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Voices in Our Blood: America's Best on the Civil Rights Movement
Jon Meacham
Shelby Foote: A Writer's Life
C. Stuart Chapman
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Michael Korda
The 13th Sign
Kristin O'Donnell Tubb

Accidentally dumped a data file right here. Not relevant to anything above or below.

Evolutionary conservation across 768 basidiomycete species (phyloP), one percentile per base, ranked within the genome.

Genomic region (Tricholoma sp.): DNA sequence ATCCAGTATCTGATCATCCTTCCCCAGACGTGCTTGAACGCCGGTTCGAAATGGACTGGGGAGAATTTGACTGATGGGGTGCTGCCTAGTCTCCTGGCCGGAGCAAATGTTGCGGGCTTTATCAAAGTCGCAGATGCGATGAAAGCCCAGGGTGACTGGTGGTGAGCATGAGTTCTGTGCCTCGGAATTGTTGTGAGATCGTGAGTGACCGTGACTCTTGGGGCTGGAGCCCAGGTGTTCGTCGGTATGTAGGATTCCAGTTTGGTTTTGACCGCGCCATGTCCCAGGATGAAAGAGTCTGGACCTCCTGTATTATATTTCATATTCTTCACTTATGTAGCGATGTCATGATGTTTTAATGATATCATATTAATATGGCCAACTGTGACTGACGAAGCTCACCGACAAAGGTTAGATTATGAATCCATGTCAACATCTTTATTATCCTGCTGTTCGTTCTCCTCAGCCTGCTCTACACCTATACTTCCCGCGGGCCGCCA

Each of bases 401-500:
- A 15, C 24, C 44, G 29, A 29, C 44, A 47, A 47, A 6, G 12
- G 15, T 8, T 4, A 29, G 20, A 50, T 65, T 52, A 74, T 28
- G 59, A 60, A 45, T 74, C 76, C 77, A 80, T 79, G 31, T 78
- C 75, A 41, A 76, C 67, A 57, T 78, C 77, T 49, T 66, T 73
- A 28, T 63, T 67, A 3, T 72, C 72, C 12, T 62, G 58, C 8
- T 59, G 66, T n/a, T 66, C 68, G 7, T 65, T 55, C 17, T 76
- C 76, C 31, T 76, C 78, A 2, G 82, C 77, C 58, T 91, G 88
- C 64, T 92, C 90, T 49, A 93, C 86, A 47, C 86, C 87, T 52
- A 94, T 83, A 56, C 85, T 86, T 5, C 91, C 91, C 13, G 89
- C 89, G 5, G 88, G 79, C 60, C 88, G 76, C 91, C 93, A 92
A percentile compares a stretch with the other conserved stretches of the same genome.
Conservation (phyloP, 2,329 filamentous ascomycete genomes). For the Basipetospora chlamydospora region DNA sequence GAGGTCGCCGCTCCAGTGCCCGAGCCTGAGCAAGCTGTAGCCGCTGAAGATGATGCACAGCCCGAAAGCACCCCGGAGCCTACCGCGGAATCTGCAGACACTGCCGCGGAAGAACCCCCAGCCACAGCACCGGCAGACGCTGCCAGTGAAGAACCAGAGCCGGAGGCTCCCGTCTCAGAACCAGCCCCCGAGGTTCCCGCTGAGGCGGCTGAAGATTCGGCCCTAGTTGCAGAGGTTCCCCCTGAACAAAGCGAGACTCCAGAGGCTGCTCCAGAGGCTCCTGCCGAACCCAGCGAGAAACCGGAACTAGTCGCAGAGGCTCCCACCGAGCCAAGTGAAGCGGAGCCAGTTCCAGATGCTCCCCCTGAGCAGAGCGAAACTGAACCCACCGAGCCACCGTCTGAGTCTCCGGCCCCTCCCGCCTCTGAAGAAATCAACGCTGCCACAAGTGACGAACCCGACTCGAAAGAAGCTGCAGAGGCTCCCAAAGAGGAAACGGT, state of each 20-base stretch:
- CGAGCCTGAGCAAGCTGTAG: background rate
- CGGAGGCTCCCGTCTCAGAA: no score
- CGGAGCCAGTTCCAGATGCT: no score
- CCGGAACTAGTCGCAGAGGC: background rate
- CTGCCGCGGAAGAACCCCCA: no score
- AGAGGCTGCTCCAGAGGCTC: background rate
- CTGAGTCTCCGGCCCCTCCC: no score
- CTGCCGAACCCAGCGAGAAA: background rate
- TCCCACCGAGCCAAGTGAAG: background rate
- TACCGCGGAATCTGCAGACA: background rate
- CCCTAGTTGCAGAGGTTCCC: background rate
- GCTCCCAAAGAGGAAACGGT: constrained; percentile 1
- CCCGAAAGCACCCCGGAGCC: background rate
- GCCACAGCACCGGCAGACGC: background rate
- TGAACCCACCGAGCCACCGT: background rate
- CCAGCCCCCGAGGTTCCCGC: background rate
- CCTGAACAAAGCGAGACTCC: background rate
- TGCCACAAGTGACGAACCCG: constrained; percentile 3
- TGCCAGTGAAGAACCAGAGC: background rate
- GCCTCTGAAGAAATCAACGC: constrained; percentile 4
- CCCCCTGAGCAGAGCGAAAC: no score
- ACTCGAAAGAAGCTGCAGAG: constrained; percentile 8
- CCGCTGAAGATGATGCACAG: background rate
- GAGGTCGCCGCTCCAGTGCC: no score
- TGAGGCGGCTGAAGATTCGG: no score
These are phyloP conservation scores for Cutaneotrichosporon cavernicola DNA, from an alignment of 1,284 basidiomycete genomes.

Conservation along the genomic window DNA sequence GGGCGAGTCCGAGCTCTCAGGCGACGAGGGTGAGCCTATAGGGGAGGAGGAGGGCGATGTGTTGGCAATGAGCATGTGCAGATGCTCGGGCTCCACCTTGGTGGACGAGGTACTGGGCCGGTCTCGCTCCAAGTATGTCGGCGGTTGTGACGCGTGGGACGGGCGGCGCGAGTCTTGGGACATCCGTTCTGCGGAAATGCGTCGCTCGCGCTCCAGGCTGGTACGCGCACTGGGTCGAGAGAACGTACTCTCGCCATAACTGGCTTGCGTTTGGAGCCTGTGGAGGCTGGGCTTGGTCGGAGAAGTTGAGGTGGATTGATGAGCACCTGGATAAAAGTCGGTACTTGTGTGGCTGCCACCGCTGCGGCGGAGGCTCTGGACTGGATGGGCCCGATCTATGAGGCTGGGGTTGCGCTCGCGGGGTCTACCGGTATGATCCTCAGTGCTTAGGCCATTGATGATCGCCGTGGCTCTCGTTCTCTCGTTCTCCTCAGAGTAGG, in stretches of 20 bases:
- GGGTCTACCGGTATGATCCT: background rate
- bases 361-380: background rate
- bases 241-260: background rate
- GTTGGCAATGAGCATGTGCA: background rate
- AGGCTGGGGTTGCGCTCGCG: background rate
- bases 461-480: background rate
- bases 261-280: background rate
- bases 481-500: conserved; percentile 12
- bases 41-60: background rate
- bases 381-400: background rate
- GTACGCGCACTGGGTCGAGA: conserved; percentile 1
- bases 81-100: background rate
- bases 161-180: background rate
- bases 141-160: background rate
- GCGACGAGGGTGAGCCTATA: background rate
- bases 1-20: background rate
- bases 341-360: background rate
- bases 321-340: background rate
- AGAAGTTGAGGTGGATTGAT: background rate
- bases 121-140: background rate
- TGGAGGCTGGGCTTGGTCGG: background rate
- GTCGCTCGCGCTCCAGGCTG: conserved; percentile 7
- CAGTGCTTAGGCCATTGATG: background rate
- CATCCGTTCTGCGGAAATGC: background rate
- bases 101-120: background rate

John - Cynthia Lennon, Julian Lennon Let’s get the sad, disgusting part out of the way first. John Lennon was, like so many who went before him and those who will surely follow, simply a hypocrite. The 20th century’s secular deity whose mantra was “All you need is Love” abandoned his own son, Julian - his six year old son. Scoot down Jim Baker, and make room for one more. Now that the ugliness is out of the way, let’s move on. John, Cynthia Lennon’s account of her relationship and marriage to John Lennon, was a quick and easy read. The forward is by Julian which seems to lend it some credibility straight away. Also the fact that it was written 25 years after John’s death, allowing much of the hype to melt away, adds strength to the idea that Cynthia simply wants her side of the story to be heard. I would imagine that had money been the primary motive, putting her story in print in the early 1980’s would have been much more lucrative. I’ve read a great number of books about the Beatles or its individual members over the years, and despite her seat in the eye of the storm, I don’t think Cynthia adds anything truly new to the record. However, I think her voice offers flesh and blood and feeling to those who, like herself, woke up one morning to find their seat next to John had taken center stage in the eye of the hurricane that was Beatle mania. Even John’s aunt Mimi, often a very unlikeable woman, gains some sympathy in the crushing fame that followed in the wake of the lads from Liverpool. Of course the most tragic figure in the tale is John and Cynthia’s son, Julian. Only six when his parents divorced, and still very young when his father was murdered, the tragedy is compounded by the fact that not only did a boy lose his father, John turned into the man he hated above all others, his own father. John’s slow but unstoppable drifting into his own father’s footsteps is at times harder to grasp than Julian’s pain at the repeated loss of his father. Cynthia does a few things in the book that I really like. The vast majority of the book deals with the good times she and John shared, and the love they had for one another. She makes this quite real. While there is nothing flattering about Yoko in Cynthia’s account, she does not make Yoko the devil. At times she makes John’s relationship with Yoko seem almost like a byproduct of his drug use rather than love. While that may be too dismissive of the love John and Yoko clearly felt, Cynthia lays the responsibility for this tragedy squarely at the feet of its author – John. Life rarely gives us “happy ever after”, and I take comfort that Cynthia allows us “at least we ended up OK”. In my mind this in line with another spiritual maxim sung about by the fab four “and in the end, the love you take, is equal to the love you make”.